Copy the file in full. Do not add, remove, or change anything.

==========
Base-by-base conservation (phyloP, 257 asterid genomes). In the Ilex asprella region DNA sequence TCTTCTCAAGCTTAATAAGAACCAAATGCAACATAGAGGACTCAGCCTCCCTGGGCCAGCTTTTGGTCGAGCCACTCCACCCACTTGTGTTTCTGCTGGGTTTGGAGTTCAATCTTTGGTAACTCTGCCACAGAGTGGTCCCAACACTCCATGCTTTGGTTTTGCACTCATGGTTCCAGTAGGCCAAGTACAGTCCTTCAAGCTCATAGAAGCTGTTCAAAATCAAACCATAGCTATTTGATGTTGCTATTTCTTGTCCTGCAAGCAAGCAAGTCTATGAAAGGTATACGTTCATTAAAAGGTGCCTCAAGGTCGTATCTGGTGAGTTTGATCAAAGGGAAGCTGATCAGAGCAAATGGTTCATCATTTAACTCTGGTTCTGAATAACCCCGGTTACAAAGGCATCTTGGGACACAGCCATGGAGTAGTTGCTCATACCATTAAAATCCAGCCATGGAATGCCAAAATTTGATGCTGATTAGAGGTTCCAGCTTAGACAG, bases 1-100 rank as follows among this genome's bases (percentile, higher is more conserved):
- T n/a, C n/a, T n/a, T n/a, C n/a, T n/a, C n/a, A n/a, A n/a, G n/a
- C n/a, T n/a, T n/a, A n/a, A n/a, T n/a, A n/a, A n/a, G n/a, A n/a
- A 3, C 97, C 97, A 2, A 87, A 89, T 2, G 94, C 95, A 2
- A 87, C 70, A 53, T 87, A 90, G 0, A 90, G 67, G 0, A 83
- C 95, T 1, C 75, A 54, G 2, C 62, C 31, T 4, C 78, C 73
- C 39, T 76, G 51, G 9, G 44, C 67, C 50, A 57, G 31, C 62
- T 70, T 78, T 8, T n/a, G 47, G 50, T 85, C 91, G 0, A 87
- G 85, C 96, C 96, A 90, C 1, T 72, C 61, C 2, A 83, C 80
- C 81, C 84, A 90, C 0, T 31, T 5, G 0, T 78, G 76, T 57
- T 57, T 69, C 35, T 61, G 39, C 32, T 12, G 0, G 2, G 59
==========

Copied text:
Base-by-base conservation (phyloP, 257 asterid genomes). In the Ilex asprella region DNA sequence TCTTCTCAAGCTTAATAAGAACCAAATGCAACATAGAGGACTCAGCCTCCCTGGGCCAGCTTTTGGTCGAGCCACTCCACCCACTTGTGTTTCTGCTGGGTTTGGAGTTCAATCTTTGGTAACTCTGCCACAGAGTGGTCCCAACACTCCATGCTTTGGTTTTGCACTCATGGTTCCAGTAGGCCAAGTACAGTCCTTCAAGCTCATAGAAGCTGTTCAAAATCAAACCATAGCTATTTGATGTTGCTATTTCTTGTCCTGCAAGCAAGCAAGTCTATGAAAGGTATACGTTCATTAAAAGGTGCCTCAAGGTCGTATCTGGTGAGTTTGATCAAAGGGAAGCTGATCAGAGCAAATGGTTCATCATTTAACTCTGGTTCTGAATAACCCCGGTTACAAAGGCATCTTGGGACACAGCCATGGAGTAGTTGCTCATACCATTAAAATCCAGCCATGGAATGCCAAAATTTGATGCTGATTAGAGGTTCCAGCTTAGACAG, bases 1-100 rank as follows among this genome's bases (percentile, higher is more conserved):
- T n/a, C n/a, T n/a, T n/a, C n/a, T n/a, C n/a, A n/a, A n/a, G n/a
- C n/a, T n/a, T n/a, A n/a, A n/a, T n/a, A n/a, A n/a, G n/a, A n/a
- A 3, C 97, C 97, A 2, A 87, A 89, T 2, G 94, C 95, A 2
- A 87, C 70, A 53, T 87, A 90, G 0, A 90, G 67, G 0, A 83
- C 95, T 1, C 75, A 54, G 2, C 62, C 31, T 4, C 78, C 73
- C 39, T 76, G 51, G 9, G 44, C 67, C 50, A 57, G 31, C 62
- T 70, T 78, T 8, T n/a, G 47, G 50, T 85, C 91, G 0, A 87
- G 85, C 96, C 96, A 90, C 1, T 72, C 61, C 2, A 83, C 80
- C 81, C 84, A 90, C 0, T 31, T 5, G 0, T 78, G 76, T 57
- T 57, T 69, C 35, T 61, G 39, C 32, T 12, G 0, G 2, G 59